REEF BANDS offer an alternative to separate patches for points. A narrow strip of sailcloth is sewn clear across the sail from the luff to leach, and the grommets for points are spaced along it. The strip can be doubled back on itself in a “Z” at the wanted intervals, making a strong place for the spur grommets. Reef bands can be sewn on by rolling the sail into a scroll to pass through the sewing machine. In large sails, where getting the middle of the sail into the sewing machine is difficult or impossible, this is the preferred alternative. In full-batten sails, the lower batten pockets can double as reef bands. Luff and leech grommets and the reef-point grommets are put in immediately under the batten, which helps keep the foot of the reefed sail stretched and makes for a particularly tidy reef. Reef bands and batten pockets have to be put on “slack,” with the sail somewhat stretched, to avoid the sail being “gathered.”

REEFS are usually drawn to reduce the sail area by something between 15% and 25% each. And old rule of thumb for Bermudan sails was to put the first reef up one fifth the length of the luff. Reefs are not drawn parallel to the foot of the sail when there is a boom -- they should be higher by several inches at the leech than at the luff. This is to ensure that the boom will, if anything, be topped up a little higher with each reef -- for safety. The longer and heavier the boom, the more the reef should be tipped up. All but a very few well-informed designers draw their reefs parallel to the boom -- it is the job of the sailmaker to correct that when making the sail. In boomless sails, like some sprits‘ls or lugs‘ls, the reef must be drawn so the reefed sail will still sheet properly to the original sheet lead.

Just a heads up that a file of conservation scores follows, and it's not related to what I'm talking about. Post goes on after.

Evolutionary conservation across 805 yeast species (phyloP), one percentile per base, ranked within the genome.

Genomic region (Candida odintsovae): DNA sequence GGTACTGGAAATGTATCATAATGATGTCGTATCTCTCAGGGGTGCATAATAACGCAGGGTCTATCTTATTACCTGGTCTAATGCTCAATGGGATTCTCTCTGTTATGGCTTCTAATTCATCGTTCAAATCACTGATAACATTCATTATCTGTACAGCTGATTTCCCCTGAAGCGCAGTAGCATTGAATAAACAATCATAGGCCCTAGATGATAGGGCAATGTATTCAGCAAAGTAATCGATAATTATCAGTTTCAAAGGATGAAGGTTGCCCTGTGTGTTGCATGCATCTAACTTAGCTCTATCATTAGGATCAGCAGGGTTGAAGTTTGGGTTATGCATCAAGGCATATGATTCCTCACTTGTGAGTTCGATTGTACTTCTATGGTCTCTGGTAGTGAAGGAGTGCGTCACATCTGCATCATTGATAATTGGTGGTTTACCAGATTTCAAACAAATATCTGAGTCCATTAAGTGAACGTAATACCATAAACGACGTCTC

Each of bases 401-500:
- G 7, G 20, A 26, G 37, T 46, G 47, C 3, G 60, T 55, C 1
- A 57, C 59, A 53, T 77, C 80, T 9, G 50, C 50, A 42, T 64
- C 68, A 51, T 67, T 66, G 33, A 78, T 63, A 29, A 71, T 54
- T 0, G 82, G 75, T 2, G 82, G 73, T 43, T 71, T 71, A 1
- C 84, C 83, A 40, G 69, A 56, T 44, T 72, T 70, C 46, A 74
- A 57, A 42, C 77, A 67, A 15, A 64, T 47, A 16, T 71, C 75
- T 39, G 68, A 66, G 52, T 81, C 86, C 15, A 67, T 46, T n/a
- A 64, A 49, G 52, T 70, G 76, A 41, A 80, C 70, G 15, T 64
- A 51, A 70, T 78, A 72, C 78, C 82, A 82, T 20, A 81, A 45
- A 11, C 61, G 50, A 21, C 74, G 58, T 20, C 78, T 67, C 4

SLAB REEFING is just another name for reefing as described above -- sometimes applied to a big-boat/racing variant in which the bunt is not tied up at all, a technique not suitable to small craft where the untethered bunt would obscure vision.

JIFFY REEFING is another variant, with special reference to the system in which the pendants are kept rove through or spliced into the grommets and led through blocks to cleats handy to the helm -- a sensible arrangement especially for single-handed small craft.

Sailmakers occasionally see damage associated with reefing. Failure to untie one of the points before raising the sail, or accidentally tying in a point from a reef higher up, can result in a torn out grommet or patch. To prevent damage caused by the leech pendant crushing the clew of the sail, there’s an alternative way of reeving it -- see the article “The Bypass Reef” elsewhere on this page.